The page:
Thursday, March 2, 2017

American Living in Sweden Talks About Why He Does Not Mind Higher Taxes There

One thing that I could never understand about Americans would be their tendency to be deathly afraid of certain things, as if any concession is tantamount to the end of the world.

This was true, and still largely is true, of communism, although the focus has shifted considerably to socialism since the end of the Cold War. 

That was and is also true of being just one of many countries out there, because Americans will go to quite extraordinary lengths to single themselves out as different, as special, as unique. Sometimes, that is not a good thing, and I for one believe that Americans have long ago passed that particular boundary, yet still often go full throttle towards this self-deception. That is how we wind up with a demagogue as president, telling us on his inauguration day that from this point on, "it's going to be only America first. America first."

Another thing that puzzles me about Americans is their hatred for all things to do with the government, especially since they were the first in the modern world to create a system of government "of the people, by the people, and for the people" as President Abraham Lincoln described it. An elected government can serve as serious protection against other big institutions (particularly corporations these days) that could threaten the well-being of individuals, if government does not intercede.

Finally, another aspect of popular American thinking that has always perplexed me is their hatred for taxation. 

Now, don't get me wrong. I am not saying that I love paying taxes. Nobody does, right?

However, if I knew that taxes could get me some of the things that it gets for Europeans, for Australians, for Canadians, for Japanese, and people of other nations around the world, then perhaps I would not hate them all that much, and would just suck it up. After all, Europeans tend to have a single-payer, affordable universal healthcare system that frees them from worrying about what many Americans worry about, such as having to choose between patient care and/or maintaining one's lifestyle, perhaps keeping a job or one's home or many personal belongings. Europeans also have affordable childcare, as well as other benefits. They have far more time off that they are entitled to, including often at least four weeks paid vacation. Europeans who live close to cities benefit from great public transportation systems, as well. And most European nations have better, sounder environmental standards than we do here in the United States, with almost all of them having far more fuel efficient vehicles and consumption of far less energy than Americans tend to use, on average.

In short, Europeans get a lot more bang for their buck with the tax dollars that they pay every year. 

So, what do we Americans get? Well, most of our tax money goes towards supporting the military industrial complex, which has completely taken over. It has gotten so that Americans do not even question this anymore, and it is still questionable whether a majority of Americans would really doubt the wisdom of any given war breaking out. In the aftermath of the Iraq quagmire, it is true that Americans seem a little bit more hesitant. However, I would not put it past them to get all high and mighty again under the "right" circumstances, much like we did in the leadup to the Iraq invasion. After all, if Vietnam did not teach us much about long term humility and hesitancy to get involved in a difficult situation overseas, then what will?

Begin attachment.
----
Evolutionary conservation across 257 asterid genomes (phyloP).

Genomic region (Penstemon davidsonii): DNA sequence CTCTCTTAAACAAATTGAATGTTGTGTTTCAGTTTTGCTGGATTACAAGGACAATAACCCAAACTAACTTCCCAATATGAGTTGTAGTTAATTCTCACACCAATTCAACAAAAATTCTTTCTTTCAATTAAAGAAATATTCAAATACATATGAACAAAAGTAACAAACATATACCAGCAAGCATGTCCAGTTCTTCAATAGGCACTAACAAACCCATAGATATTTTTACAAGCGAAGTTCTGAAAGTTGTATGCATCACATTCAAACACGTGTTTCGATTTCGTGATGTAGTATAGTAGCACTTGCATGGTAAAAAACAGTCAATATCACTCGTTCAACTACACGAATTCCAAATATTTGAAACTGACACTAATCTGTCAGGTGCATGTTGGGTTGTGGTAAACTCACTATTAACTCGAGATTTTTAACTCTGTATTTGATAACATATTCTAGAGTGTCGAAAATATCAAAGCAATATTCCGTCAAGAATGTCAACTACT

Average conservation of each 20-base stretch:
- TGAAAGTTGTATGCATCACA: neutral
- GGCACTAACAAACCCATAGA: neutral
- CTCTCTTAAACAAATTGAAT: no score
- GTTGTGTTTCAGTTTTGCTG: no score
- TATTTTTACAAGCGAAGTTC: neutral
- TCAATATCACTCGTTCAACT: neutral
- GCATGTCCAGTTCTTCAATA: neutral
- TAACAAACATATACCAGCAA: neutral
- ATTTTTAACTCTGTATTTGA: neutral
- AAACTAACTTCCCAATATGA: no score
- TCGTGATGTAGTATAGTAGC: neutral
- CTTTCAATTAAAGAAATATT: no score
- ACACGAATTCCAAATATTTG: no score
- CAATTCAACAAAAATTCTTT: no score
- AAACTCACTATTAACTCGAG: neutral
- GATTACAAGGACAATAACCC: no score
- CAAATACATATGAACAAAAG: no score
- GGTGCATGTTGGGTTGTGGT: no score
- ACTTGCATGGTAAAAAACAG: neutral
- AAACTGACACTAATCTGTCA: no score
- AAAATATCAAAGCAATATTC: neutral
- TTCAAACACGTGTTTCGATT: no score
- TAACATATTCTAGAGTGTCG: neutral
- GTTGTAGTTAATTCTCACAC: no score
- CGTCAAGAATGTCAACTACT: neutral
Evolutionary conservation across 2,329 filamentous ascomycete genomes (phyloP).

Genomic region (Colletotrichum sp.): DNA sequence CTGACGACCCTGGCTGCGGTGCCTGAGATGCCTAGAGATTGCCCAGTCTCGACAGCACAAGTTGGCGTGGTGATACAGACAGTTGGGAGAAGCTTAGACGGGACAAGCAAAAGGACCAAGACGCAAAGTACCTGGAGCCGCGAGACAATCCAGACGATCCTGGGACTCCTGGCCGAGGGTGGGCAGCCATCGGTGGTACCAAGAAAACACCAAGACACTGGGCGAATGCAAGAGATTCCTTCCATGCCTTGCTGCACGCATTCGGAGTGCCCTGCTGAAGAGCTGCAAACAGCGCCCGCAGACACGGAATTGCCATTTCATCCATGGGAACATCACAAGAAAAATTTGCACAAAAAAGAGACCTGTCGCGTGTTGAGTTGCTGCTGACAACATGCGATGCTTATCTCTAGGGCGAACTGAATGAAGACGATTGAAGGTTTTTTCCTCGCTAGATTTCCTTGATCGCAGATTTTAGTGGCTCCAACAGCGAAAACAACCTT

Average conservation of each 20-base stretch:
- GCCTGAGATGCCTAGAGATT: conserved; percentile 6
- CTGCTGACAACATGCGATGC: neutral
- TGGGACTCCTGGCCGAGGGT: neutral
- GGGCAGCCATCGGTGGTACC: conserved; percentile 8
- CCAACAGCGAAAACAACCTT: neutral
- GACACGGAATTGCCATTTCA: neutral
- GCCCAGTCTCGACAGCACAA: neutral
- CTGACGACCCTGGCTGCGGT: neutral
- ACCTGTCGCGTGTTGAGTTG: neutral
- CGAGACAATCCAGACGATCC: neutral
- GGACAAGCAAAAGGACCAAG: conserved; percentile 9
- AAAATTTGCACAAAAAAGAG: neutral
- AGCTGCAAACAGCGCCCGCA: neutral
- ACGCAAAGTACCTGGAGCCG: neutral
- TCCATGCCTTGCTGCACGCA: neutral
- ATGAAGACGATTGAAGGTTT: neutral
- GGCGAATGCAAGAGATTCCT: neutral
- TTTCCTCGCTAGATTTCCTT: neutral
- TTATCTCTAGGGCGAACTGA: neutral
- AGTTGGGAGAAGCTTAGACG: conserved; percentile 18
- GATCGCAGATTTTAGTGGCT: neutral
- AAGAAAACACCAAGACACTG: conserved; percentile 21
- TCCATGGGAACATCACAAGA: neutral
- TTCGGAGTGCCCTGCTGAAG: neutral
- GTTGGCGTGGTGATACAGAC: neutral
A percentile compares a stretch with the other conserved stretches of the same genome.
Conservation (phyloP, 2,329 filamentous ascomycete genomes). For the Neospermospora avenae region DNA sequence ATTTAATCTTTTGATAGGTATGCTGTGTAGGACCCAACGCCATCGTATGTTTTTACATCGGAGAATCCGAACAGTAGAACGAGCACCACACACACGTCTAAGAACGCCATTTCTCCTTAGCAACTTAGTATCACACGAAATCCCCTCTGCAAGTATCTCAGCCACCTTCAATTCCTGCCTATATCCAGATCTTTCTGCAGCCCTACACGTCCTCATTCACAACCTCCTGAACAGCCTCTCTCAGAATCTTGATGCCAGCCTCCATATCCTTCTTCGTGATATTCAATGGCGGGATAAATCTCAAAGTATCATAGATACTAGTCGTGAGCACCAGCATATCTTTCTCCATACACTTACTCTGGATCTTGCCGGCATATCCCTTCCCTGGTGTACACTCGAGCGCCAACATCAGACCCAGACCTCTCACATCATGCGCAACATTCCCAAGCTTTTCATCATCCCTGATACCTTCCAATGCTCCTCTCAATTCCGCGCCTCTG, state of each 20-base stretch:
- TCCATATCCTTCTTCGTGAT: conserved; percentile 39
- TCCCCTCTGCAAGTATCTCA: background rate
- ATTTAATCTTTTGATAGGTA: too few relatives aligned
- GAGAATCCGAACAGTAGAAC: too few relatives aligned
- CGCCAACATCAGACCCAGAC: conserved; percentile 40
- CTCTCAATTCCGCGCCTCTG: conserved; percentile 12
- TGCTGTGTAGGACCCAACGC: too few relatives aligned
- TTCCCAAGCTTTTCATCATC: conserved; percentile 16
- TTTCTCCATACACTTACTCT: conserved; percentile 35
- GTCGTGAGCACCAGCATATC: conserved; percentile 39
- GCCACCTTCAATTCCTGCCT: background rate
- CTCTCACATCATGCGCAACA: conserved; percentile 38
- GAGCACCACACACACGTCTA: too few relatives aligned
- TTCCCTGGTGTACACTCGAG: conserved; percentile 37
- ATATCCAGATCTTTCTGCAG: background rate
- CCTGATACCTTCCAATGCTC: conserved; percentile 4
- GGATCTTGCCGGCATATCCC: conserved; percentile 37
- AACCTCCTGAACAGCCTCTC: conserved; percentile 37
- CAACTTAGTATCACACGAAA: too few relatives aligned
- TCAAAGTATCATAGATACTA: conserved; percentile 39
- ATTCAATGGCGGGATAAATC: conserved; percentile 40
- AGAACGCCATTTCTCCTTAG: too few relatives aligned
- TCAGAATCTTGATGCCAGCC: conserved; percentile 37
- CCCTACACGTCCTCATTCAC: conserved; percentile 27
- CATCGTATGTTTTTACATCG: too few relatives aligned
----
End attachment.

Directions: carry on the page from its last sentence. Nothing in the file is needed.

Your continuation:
Americans have somehow allowed their country to become both ridiculed and hated by much of the rest of the world. But when you have stupid leaders urging stupid and immoral wars, and when you elect people like Donald Trump into the highest office in the land, then maybe you deserve some of that ridicule, at least collectively. Frankly, I thought that George W. Bush was a huge embarrassment and blemish for the nation. But the election of Trump really takes the cake and lowers the bar not just lower, but so low as to be laughable for a country that still considers itself "the leader of the free world". Honestly, I am not even entirely certain that the United States still qualifies as a free land and, if so, it is unclear how much longer it will.

For now, taxes will continue to go towards the usual suspects under Trump. The military budget is increasing by 9 percent, as if the already bloated budget towards the military industrial complex needed this boost. And a great deal of money will also go towards supporting the corporate welfare system that is bankrupting this country.

What to do? I have mentioned already numerous times that I think the single biggest problem that this country is facing is it's superiority complex, which translates to a collective inability to recognize anything as legitimate or real when it happens outside of our sacred American borders. But we need to learn otherwise, we need to learn from the examples of other countries. That is why I am plugging this article from an American ex-pat living in Sweden, and speaking in frank terms about how much more beneficial he feels the taxes which he pays there go towards benefiting him in real, measurable, everyday terms, as opposed to the glory of supporting our American empire here. 

I'm an American living in Sweden. Here's why I came to embrace the higher taxes. by Tom Heberlein on April 8, 2016

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